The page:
To All People: Equity

Our International Work

International solidarity has been at the heart of Equity’s mission since we were founded in 1930. From founding our international federation of unions, to campaigning for artists freedom across the World, for almost 100 years we have lived our mission of fighting for Equity for all people, internationally.

As the second biggest and one of the most powerful arts and entertainment unions in the world, artists, creatives, and trades unionists from across the world look to us for support. As the world’s largest union representing across live and recorded media, we rely on the solidarity, intelligence, and freedom of our comrades in other countries to protect our members’ interests whether in the UK or across the globe.

Producers, bosses, capital: they all behave globally. The labour movement must behave globally too – and Equity lives this mission. That said, we carefully target our work in line with a framework for where, how, and who we support to ensure we can operate as effectively as possible.

This section sets out the three major strands of this work, the policies which focus our campaigning, and just some examples of that international solidarity in action today, and since 1930.

Photo shows around twenty members of the Belarus Free Theatre with Equity General Secretary Paul W Fleming
A Belarus Free Theatre rehearsal reception to thank ICAF for its support in 2021

Strand 1: Fédération Internationale des Acteurs (FIA)

FIA is Equity’s global federation. Representing unions from more than 60 countries across five continents, and well over a quarter of a million members, FIA is a powerful global force. Equity’s General Secretary is a Vice President of the Federation, and Equity has played a leading role since jointly founding the Federation in 1952 with our French sister union. Over 70 years, FIA has brought together unions in an almost unique way – it is one of the few trade union federations which has always proudly accepted unions from any region of the globe, and both capitalist and communist countries.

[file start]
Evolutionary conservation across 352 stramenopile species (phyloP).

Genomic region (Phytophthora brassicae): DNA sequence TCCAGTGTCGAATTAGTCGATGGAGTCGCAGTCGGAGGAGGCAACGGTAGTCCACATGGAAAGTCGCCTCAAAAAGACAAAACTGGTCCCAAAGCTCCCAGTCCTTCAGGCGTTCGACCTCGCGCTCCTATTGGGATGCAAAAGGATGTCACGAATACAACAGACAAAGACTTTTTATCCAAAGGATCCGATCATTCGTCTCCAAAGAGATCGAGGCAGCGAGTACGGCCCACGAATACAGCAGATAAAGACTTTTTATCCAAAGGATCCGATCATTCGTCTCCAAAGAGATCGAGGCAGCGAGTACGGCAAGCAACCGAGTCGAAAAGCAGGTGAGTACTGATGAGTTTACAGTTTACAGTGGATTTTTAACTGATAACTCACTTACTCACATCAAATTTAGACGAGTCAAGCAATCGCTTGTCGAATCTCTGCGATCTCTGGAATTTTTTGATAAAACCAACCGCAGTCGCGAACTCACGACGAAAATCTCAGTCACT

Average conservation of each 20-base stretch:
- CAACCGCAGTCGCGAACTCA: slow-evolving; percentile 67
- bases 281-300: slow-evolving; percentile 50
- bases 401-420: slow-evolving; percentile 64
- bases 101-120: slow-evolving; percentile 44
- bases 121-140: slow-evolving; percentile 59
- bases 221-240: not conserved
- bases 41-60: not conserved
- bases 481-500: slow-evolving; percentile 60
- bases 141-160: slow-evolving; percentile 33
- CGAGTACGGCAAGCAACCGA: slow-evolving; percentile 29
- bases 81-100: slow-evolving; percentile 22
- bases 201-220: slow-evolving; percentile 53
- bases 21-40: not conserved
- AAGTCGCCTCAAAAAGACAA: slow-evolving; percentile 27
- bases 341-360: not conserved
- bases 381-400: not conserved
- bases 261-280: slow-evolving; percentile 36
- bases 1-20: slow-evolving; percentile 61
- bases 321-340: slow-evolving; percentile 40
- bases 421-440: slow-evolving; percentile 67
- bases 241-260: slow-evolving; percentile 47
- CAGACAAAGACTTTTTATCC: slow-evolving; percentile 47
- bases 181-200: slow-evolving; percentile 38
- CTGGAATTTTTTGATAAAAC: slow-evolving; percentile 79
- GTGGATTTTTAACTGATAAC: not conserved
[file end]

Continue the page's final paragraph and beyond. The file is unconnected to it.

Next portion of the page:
FIA’s plays a critical role in the lobbying of international institutions like the International Labour Organisation (ILO), European Union (EU), and the United Nations (UN). Secondly, FIA brings together unions to ensure co-ordination and support on issues of global concern, particularly against global producers and engagers.

In recent years, FIA’s successes have included the agreement of the Beijing Treaty on performers’ rights, the introduction of a Dance Passport to help dancers in Europe access services from all unions, and fighting bad practice by global streamers. Equity is leading on work on Artificial Intelligence (AI), streaming agreements, new media, and the engagement of young members in their union structures.

Equity also has a long history of supporting and nurturing trade unions around the globe – from projects sponsored in Eastern and Central Europe to fight neoliberal rollbacks of rights through sharing skills with local arts & entertainment unions there, to a relationship in the early days of a Ghanaian performers union between 2005 and 2015.

Through FIA we have good relations with performer unions around the world, which are diverse in character – but in most corners of the globe we have an organisation we can reach out to for support when our members need it, and vice versa.

Strand 2: International Solidarity Committee

Equity founded an ‘International Solidarity and Aid Committee’ over 50 years ago. The committee was re-named ‘International Committee for Artist’s Freedom’ in 1978, and from 2024 will be known as the ‘International Solidarity Committee’. Taken together, all those names speak directly to the Committee’s purpose.